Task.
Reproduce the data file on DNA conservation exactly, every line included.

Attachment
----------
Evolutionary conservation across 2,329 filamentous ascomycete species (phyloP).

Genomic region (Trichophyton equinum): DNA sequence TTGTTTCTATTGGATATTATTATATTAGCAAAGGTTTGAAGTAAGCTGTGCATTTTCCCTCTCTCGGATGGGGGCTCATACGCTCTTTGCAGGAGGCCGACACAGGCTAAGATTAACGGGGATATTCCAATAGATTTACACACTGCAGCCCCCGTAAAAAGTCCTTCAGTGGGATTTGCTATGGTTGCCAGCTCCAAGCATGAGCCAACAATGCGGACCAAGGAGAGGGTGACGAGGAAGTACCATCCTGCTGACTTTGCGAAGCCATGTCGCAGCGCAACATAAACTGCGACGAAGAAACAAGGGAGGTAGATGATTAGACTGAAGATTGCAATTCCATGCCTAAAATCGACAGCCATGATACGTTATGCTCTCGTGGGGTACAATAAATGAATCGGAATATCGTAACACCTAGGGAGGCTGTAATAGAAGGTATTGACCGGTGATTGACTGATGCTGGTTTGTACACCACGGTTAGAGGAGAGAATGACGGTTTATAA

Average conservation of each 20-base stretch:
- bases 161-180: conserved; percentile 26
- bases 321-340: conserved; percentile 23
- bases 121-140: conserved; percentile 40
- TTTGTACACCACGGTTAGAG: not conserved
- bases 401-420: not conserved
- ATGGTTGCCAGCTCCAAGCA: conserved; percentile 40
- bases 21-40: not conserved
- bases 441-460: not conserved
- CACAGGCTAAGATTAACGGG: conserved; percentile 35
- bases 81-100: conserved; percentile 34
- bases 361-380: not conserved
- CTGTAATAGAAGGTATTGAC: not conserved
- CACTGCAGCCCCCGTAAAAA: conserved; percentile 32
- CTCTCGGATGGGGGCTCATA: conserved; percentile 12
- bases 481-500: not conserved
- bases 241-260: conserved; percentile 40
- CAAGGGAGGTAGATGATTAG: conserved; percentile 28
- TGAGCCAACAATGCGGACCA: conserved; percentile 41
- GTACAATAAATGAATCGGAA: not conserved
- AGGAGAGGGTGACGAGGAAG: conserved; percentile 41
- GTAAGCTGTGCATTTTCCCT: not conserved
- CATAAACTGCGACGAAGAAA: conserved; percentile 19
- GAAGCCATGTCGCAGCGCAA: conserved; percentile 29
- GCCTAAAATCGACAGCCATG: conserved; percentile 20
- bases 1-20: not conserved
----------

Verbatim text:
Evolutionary conservation across 2,329 filamentous ascomycete species (phyloP).

Genomic region (Trichophyton equinum): DNA sequence TTGTTTCTATTGGATATTATTATATTAGCAAAGGTTTGAAGTAAGCTGTGCATTTTCCCTCTCTCGGATGGGGGCTCATACGCTCTTTGCAGGAGGCCGACACAGGCTAAGATTAACGGGGATATTCCAATAGATTTACACACTGCAGCCCCCGTAAAAAGTCCTTCAGTGGGATTTGCTATGGTTGCCAGCTCCAAGCATGAGCCAACAATGCGGACCAAGGAGAGGGTGACGAGGAAGTACCATCCTGCTGACTTTGCGAAGCCATGTCGCAGCGCAACATAAACTGCGACGAAGAAACAAGGGAGGTAGATGATTAGACTGAAGATTGCAATTCCATGCCTAAAATCGACAGCCATGATACGTTATGCTCTCGTGGGGTACAATAAATGAATCGGAATATCGTAACACCTAGGGAGGCTGTAATAGAAGGTATTGACCGGTGATTGACTGATGCTGGTTTGTACACCACGGTTAGAGGAGAGAATGACGGTTTATAA

Average conservation of each 20-base stretch:
- bases 161-180: conserved; percentile 26
- bases 321-340: conserved; percentile 23
- bases 121-140: conserved; percentile 40
- TTTGTACACCACGGTTAGAG: not conserved
- bases 401-420: not conserved
- ATGGTTGCCAGCTCCAAGCA: conserved; percentile 40
- bases 21-40: not conserved
- bases 441-460: not conserved
- CACAGGCTAAGATTAACGGG: conserved; percentile 35
- bases 81-100: conserved; percentile 34
- bases 361-380: not conserved
- CTGTAATAGAAGGTATTGAC: not conserved
- CACTGCAGCCCCCGTAAAAA: conserved; percentile 32
- CTCTCGGATGGGGGCTCATA: conserved; percentile 12
- bases 481-500: not conserved
- bases 241-260: conserved; percentile 40
- CAAGGGAGGTAGATGATTAG: conserved; percentile 28
- TGAGCCAACAATGCGGACCA: conserved; percentile 41
- GTACAATAAATGAATCGGAA: not conserved
- AGGAGAGGGTGACGAGGAAG: conserved; percentile 41
- GTAAGCTGTGCATTTTCCCT: not conserved
- CATAAACTGCGACGAAGAAA: conserved; percentile 19
- GAAGCCATGTCGCAGCGCAA: conserved; percentile 29
- GCCTAAAATCGACAGCCATG: conserved; percentile 20
- bases 1-20: not conserved